Although unemployment in San Diego County continues to hover at 10.5 percent, demand for technical, engineering and health care workers in the temporary and permanent placement space is fueling optimism among local staffing agencies.
Phil Blair, president and executive officer of Manpower San Diego, one of the largest staffing agencies locally, said the number of temporary jobs that are available is about flat compared to a year ago, but San Diego is beginning to turn a corner.
“We’re bullish for 2012,” Blair said. “We’ll start to see an uptick in the need for workers. It will be slow but it will be steady.”
Temporary jobs are becoming available anywhere that there’s a need for flexibility, Blair said, but generally there’s growth in the health care sector and a tapering off in defense and military support industries due to budget cuts. Hiring is also active among computer programmers, engineers and technicians earning in the hourly range of $50 to $150.
“The highly skilled engineers and programmers are clearly in demand,” said Blair, commenting that clerical, data entry and other low-wage earning jobs are seeing the least action. “Technology has done away with all of those jobs.”
As the economy begins to pick up and employers gain confidence, Blair says small businesses will be the ones to bring in the temporary-to-permanent workers. Rather than Sempra or Qualcomm Inc. hiring 10,000 employees next year, it could be thousands of small businesses adding on a couple of workers, he says.
While Manpower San Diego is maintaining its workload with 40 recruiters, according to Blair, the Milwaukee-based parent company has been expanding into Spokane, Wash., and very recently into Las Vegas.
“Our business is up,” he said. “We had a good year last year. We are very pleased with our sales now.”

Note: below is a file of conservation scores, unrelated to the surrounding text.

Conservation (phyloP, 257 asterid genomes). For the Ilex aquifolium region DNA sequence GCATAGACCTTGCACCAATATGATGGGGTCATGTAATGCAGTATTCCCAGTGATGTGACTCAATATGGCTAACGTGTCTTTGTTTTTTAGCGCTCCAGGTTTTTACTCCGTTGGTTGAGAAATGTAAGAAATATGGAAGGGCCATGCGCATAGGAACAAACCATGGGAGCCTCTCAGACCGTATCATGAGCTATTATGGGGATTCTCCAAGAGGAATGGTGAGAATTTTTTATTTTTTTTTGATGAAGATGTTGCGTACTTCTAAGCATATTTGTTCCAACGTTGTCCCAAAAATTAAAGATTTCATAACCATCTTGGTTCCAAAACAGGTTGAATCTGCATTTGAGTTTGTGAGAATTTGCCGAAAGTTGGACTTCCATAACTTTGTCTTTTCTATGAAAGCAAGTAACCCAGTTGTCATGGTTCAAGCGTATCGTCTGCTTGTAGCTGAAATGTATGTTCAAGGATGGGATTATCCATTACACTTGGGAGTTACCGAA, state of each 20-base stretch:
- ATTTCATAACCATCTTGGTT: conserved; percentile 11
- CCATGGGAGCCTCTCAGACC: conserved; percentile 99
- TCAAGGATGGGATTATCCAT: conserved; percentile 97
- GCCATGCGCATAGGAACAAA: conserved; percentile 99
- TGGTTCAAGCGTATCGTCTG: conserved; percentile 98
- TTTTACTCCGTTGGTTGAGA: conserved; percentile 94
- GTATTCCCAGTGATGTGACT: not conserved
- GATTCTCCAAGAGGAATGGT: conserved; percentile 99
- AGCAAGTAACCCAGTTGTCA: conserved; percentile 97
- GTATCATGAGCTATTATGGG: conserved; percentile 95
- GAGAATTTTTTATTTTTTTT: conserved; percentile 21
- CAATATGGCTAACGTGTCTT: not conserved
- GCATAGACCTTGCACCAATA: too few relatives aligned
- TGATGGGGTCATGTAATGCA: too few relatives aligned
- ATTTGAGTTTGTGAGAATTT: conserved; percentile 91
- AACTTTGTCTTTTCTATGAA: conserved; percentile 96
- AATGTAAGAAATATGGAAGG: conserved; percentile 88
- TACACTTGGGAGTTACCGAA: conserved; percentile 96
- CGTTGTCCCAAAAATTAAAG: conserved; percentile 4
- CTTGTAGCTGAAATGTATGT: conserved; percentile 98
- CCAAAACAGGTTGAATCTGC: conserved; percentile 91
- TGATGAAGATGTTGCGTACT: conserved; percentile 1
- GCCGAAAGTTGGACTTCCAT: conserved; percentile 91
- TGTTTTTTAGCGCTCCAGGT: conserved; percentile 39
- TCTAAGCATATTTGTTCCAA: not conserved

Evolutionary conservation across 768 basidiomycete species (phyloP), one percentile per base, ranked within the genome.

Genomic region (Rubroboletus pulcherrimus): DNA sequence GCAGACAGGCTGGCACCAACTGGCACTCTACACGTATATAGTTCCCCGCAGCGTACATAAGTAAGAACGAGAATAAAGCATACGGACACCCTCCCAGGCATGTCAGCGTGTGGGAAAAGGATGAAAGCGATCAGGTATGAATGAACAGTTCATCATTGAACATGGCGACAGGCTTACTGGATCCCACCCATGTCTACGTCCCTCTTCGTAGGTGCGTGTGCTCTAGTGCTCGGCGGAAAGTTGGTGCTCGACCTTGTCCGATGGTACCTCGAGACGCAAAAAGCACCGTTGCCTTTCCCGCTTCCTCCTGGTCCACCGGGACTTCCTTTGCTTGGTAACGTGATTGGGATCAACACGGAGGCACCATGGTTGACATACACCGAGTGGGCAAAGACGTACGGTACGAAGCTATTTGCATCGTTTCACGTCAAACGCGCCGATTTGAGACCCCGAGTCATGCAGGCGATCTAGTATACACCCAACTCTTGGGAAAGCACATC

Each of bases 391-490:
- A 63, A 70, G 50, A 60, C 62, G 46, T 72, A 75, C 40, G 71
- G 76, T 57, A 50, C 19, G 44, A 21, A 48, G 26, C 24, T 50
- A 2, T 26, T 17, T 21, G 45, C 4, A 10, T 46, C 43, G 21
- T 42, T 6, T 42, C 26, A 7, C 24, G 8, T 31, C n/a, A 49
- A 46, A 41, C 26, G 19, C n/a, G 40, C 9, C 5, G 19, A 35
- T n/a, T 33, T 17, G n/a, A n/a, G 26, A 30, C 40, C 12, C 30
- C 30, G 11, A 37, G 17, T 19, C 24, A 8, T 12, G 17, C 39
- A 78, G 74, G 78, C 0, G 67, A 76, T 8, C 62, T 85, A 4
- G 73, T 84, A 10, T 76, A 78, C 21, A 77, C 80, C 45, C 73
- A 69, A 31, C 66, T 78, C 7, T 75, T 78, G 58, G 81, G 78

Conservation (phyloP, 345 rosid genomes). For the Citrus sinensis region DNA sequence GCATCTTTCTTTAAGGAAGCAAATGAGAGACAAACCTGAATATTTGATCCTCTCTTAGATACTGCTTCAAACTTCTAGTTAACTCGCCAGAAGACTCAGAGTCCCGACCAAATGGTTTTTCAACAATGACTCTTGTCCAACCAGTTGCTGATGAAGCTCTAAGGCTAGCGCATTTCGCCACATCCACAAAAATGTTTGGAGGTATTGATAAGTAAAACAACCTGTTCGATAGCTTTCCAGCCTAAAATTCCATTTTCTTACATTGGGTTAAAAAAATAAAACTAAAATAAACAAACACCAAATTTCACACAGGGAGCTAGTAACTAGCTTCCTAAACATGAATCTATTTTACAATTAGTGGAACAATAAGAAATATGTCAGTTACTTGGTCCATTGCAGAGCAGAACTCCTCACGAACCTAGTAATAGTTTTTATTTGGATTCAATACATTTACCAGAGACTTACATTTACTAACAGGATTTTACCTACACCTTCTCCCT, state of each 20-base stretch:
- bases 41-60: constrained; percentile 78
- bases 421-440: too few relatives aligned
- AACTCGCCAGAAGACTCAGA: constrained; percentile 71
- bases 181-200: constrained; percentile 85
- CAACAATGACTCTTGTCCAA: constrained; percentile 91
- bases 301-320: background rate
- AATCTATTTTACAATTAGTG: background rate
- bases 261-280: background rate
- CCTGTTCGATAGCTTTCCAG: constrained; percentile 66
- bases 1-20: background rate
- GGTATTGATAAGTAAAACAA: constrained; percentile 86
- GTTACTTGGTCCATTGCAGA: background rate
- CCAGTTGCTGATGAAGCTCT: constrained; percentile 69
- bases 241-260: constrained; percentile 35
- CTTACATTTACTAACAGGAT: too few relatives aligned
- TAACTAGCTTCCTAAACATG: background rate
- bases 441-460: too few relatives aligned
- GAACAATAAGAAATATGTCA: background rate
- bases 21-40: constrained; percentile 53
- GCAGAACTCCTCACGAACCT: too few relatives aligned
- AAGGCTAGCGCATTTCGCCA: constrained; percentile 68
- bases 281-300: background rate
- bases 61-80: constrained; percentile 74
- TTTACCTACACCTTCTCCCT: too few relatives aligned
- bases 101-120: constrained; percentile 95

Ingram Losner, managing partner and chief financial officer of the San Diego permanent placement agency Proven Staffing Consultants, said his firm is seeing increasing activity in its areas of specialty — finance, accounting, human resources, operations support and government — but particularly in the technology and life sciences fields it serves.
Hiring gains are prevalent in the professional services sector, which is also where qualified candidates have become harder to find, he said. In fact, Losner says candidates are beginning to be presented with multiple offers.
“We’ve definitely seen a shift from hiring contract workers to hiring full-time workers,” Losner said. “Our business close to doubled in the number of placements in the contract and full-time world year-over-year.
“The technology and life sciences companies have primarily driven the growth that we’ve seen and that’s good news for San Diego.”
Other good news, according to Losner, is Proven Staffing’s projection for 80 percent growth in revenues in 2011 versus 2010. Staffing at the firm, which has offices in Los Angeles and Washington, D.C., has already doubled from a year ago to 30 employees, he said.
Finding the Right People
The challenge is finding the right people to fill positions, especially in life sciences and technology, Losner said.
“It’s becoming increasingly difficult to find qualified people for the number of positions we have,” he said.
At the San Diego-based temporary placement agency TriStaff Group, CEO Gary O. van Eik says the company is performing 20 percent better this year than last year. According to the San Diego Business Journal’s Temporary Placement Services list published in May, TriStaff reported $15 million in local gross revenue for fiscal year 2010.
Although the company added a couple of recruiters to its 50-person staff at four locations across the West, van Eik says the company is cautious about its expansion.
Information technology, programmers and jobs related to engineering are the first areas of growth to come to mind for van Eik, who says sales and marketing, call centers, manufacturing, assembly, environmental, health and safety, oil and gas, and renewables are also doing well.
“Up in the Bay Area unemployment for engineers is about 3 percent,” he says.
Van Eik says the climate is one that’s improving over a year ago and the general mood is one of optimism.
“This is my 40th year in the business and I’ve seen this (downturn) about five times,” he said. “I’ve never seen it quite like this, but we’re still doing very well.”